The Government of Ontario has announced additional details on pension plan comparability regarding the Ontario Retirement Pension Plan (ORPP).

DC plans will be considered comparable if they are locked in, be regulated by existing provincial pension standards, and meet a minimum contribution threshold (an annual contribution rate of 8% and require at least 50% matching of the minimum rate from employers).

And in order for DB plans to be considered comparable, they will need to be equal or exceed the benefits being offered through the ORPP. The minimum comparability threshold that earnings-based DB plans will need to meet is an “annual benefit accrual rate of at least 0.5%.”

Enrollment in the ORPP will be staged in four waves:

  • Wave 1 – Jan. 1, 2017: Employers with 500 or more employees without registered workplace pension plans
  • Wave 2 –Jan. 1, 2018: Employers with 50 to 499 employees without registered workplace pension plans
  • Wave 3 –Jan. 1, 2019: Employers with fewer than 50 employees without workplace pension plans
  • Wave 4 –Jan. 1, 2020: Employers with a workplace pension plan that’s not modified or adjusted to meet the comparability test as well as employees who aren’t member of the workplace’s comparable plan

For Waves 1 to 3, employer and employee contribution amounts will be phased in starting at 0.8% each in the first year, 1.6% each in the second year, and 1.9% each in the third year.

For Wave 4, employer and employee contribution amounts will be 1.9% each.

The ORPP Administration Corporation will contact all Ontario employers in early 2016 to verify their existing plans.

Employers with a a registered workplace pension plan that exists on Aug. 11, 2015 or that’s begun the process of registering one will be assigned to Wave 4.

“If the plan meets comparability thresholds by the time Wave 4 begins, the employer will not be required to enroll in the ORPP,” the government says.

Any employer that doesn’t have a workplace plan but sets up a comparable plan prior to its entrance wave will not be required to enroll in the ORPP.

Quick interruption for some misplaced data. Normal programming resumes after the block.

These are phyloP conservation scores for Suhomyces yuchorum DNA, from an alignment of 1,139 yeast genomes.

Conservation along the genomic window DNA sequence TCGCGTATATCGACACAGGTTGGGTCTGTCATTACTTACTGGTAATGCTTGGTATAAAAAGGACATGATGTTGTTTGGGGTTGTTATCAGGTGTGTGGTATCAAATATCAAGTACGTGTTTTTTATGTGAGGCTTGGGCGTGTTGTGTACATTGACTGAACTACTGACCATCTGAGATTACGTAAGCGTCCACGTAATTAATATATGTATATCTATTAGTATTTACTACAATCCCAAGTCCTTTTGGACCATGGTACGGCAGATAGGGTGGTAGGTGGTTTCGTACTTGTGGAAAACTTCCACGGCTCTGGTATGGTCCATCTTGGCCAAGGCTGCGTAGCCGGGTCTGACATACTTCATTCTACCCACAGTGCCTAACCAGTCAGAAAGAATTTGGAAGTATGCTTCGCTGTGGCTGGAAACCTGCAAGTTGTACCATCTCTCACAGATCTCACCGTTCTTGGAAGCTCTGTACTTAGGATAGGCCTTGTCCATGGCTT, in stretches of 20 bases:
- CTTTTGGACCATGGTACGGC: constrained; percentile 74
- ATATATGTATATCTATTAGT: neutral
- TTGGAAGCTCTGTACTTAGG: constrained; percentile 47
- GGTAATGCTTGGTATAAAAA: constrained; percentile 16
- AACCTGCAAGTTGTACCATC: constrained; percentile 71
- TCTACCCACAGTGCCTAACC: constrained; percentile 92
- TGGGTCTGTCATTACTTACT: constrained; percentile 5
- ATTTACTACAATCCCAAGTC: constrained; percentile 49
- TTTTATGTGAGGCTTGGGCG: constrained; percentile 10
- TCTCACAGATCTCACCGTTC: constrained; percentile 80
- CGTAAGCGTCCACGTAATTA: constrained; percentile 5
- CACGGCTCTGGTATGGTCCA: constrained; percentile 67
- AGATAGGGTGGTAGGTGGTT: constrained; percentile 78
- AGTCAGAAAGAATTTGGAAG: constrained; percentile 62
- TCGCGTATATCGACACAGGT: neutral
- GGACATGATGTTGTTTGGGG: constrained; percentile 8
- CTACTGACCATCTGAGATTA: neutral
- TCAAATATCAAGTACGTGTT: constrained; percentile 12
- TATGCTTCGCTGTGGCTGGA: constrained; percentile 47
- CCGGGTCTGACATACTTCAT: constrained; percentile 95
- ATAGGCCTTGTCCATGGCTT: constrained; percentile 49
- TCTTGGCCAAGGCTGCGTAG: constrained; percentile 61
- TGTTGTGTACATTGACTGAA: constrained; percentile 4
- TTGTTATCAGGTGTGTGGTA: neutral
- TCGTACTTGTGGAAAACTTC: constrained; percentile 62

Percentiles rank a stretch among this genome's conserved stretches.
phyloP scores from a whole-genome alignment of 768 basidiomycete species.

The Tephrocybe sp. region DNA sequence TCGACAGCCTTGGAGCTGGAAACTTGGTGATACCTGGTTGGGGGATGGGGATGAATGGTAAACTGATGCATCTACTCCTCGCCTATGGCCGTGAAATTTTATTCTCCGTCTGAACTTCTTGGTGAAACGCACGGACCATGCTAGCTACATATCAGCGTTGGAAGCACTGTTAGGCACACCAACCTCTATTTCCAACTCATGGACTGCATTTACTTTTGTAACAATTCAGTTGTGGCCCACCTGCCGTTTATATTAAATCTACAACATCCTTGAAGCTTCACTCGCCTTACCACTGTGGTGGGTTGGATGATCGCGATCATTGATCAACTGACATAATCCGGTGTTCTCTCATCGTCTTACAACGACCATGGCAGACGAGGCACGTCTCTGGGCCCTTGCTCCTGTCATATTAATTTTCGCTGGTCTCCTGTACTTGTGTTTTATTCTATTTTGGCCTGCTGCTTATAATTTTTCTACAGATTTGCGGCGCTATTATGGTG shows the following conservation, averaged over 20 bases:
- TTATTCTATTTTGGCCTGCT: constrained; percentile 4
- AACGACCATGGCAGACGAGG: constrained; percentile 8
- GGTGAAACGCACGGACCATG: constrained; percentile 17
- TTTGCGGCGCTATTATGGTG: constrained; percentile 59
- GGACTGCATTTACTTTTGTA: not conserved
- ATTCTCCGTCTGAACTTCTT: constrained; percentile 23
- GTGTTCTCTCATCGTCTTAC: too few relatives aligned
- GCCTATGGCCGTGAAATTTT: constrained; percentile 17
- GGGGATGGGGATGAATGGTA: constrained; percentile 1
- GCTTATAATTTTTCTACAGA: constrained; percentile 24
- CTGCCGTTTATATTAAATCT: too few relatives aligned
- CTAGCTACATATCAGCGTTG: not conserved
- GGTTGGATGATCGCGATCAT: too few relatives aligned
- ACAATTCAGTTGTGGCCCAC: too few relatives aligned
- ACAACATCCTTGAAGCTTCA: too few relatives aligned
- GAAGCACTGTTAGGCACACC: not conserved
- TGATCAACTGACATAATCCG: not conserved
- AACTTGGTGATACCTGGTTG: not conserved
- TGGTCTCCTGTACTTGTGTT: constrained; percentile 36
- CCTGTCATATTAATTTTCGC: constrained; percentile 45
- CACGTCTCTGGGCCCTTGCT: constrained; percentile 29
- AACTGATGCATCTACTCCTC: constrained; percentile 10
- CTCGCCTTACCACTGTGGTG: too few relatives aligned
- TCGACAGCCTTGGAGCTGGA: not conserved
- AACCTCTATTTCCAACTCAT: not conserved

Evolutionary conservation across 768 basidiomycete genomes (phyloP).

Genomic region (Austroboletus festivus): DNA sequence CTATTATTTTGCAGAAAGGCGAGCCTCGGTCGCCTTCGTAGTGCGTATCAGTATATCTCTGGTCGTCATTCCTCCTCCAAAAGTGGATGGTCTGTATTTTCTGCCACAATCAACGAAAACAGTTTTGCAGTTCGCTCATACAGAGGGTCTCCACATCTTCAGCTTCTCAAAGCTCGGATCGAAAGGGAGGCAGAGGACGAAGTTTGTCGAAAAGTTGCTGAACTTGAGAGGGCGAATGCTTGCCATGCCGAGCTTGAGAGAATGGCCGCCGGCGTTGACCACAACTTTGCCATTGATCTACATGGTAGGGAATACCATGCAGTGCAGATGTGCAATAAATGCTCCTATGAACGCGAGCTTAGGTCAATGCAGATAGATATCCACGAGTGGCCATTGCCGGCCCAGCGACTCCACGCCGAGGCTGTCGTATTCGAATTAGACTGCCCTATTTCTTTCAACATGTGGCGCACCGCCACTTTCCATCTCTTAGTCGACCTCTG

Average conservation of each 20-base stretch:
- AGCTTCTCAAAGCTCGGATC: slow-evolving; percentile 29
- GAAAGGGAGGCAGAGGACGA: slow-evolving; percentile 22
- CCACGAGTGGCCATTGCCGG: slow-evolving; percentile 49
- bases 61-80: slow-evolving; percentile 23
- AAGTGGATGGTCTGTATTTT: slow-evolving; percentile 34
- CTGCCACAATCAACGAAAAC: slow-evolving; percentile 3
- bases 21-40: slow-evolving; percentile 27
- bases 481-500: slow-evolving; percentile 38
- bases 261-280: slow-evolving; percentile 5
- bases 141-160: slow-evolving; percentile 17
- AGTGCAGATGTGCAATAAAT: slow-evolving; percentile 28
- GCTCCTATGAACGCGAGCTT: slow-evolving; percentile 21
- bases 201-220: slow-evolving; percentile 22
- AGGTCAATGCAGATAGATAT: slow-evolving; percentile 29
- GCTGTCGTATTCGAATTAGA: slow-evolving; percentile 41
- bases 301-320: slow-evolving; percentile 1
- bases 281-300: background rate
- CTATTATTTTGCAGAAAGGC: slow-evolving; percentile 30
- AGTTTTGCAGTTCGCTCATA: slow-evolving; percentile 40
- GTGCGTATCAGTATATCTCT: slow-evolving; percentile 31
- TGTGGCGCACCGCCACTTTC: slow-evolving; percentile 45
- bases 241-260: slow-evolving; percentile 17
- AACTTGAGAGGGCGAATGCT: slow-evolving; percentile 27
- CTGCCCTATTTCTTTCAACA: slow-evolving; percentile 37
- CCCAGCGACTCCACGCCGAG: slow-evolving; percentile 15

Also read:

Copyright © 2017 Transcontinental Media G.P. Originally published on benefitscanada.com

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See all comments Recent Comments

Neil Craig:

Typical government math. 4&4 into a DC plan equals 1.9 and 1.9 into the ORPP. Pigs will be flying soon.

Tuesday, August 11 at 11:46 am | Reply

Joe Nunes:

Neil, stop confusing politics and logic!!

Politically the DC lobby has won. Practically, employers are blackmailed into establishing a more generous plan than the ORPP to access the exemption. I guess employers have to decide if they can afford 4% or if they can stand holding their noses and sending 1.9% to Ontario knowing that none of their employees will be able to afford to retire under that program alone.

Tuesday, August 11 at 4:53 pm | Reply

Robert in Vancouver:

It’s a tax that is desperately needed to pay for current gov’t employee pensions and benefits.

That’s why Wynne is delaying it for smaller companies, it will crush them. But she is delaying till after the next provincial election.

Ontario’s debt is the largest sub-national debt in the world and more than double California’s debt. Without equalization payments, Ontario would be like Detroit, or worse.

Predictable results of left-wing gov’t policies such as the new tax/ORPP.

Tuesday, August 11 at 4:58 pm | Reply

Christine D.:

I own a hair salon and have gone from charging no tax for a haircut, to charging GST, to charging GST & RST (originally retail sales tax) which turned into the HST. (13% increase)

Minimum wage has gone from 6.85 to 11.25 in another month. (77% increase)

And now, let’s add another payroll tax. (3.8% less available to spend)

The price of that haircut sure has skyrocketed over a relatively short time, don’t you think?

Wednesday, August 26 at 9:48 pm | Reply

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